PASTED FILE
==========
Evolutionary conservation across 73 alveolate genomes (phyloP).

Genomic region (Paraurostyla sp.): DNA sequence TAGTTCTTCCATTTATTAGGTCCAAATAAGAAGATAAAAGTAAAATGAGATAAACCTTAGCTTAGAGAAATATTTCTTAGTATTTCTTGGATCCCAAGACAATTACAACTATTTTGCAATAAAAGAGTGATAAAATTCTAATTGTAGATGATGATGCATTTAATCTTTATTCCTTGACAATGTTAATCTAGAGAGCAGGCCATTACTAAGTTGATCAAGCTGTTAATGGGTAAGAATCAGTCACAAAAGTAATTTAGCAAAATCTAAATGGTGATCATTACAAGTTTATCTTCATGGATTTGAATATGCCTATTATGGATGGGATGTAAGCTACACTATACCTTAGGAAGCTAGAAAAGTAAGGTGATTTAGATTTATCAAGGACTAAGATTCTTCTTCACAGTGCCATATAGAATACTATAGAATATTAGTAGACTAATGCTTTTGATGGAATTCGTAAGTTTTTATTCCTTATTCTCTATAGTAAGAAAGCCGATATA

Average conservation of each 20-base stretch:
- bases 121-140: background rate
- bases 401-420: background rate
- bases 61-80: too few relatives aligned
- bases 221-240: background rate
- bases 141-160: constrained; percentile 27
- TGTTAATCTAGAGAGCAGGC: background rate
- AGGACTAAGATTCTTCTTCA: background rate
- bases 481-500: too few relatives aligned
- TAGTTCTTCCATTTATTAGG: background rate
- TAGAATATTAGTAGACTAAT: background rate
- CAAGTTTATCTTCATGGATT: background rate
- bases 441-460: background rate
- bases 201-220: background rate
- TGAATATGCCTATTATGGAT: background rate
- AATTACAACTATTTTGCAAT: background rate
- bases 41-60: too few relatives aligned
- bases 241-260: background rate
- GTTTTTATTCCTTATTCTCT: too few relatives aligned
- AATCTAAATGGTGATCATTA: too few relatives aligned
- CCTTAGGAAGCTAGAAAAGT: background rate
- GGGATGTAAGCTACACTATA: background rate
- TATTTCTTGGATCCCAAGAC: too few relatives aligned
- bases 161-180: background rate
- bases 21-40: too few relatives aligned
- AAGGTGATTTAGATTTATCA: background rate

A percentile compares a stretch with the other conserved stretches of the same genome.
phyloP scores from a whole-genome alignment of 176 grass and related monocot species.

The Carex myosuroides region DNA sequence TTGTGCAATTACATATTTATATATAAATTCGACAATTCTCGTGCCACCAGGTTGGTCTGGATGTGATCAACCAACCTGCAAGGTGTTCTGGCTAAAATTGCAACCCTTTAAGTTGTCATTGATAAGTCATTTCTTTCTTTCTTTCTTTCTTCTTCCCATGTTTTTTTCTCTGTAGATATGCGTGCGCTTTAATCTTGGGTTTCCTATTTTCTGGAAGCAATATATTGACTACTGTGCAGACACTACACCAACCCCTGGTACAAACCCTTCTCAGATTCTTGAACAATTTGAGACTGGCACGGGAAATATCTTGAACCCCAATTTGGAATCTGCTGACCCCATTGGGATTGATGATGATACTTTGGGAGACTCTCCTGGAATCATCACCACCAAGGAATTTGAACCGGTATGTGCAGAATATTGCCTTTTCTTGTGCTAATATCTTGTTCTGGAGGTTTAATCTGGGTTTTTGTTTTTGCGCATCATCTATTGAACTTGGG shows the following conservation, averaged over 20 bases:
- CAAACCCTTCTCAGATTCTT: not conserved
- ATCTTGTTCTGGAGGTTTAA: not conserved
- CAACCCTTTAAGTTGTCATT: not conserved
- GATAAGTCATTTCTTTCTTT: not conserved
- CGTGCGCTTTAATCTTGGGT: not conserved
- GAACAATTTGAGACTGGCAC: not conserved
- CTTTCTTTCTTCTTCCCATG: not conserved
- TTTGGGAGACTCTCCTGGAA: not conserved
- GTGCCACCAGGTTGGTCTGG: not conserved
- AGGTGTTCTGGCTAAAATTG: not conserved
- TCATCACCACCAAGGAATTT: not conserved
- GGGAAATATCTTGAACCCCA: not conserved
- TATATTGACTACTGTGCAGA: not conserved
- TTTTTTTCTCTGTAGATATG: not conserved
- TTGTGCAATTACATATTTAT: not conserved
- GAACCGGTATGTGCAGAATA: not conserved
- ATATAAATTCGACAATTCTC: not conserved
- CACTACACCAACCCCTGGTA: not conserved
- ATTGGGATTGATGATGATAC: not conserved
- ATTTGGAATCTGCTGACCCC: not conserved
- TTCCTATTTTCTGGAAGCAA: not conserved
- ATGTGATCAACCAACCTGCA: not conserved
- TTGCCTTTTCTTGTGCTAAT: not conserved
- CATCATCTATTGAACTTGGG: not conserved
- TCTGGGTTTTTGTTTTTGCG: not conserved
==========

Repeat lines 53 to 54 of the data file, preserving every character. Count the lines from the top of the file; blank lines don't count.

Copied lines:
- ATGTGATCAACCAACCTGCA: not conserved
- TTGCCTTTTCTTGTGCTAAT: not conserved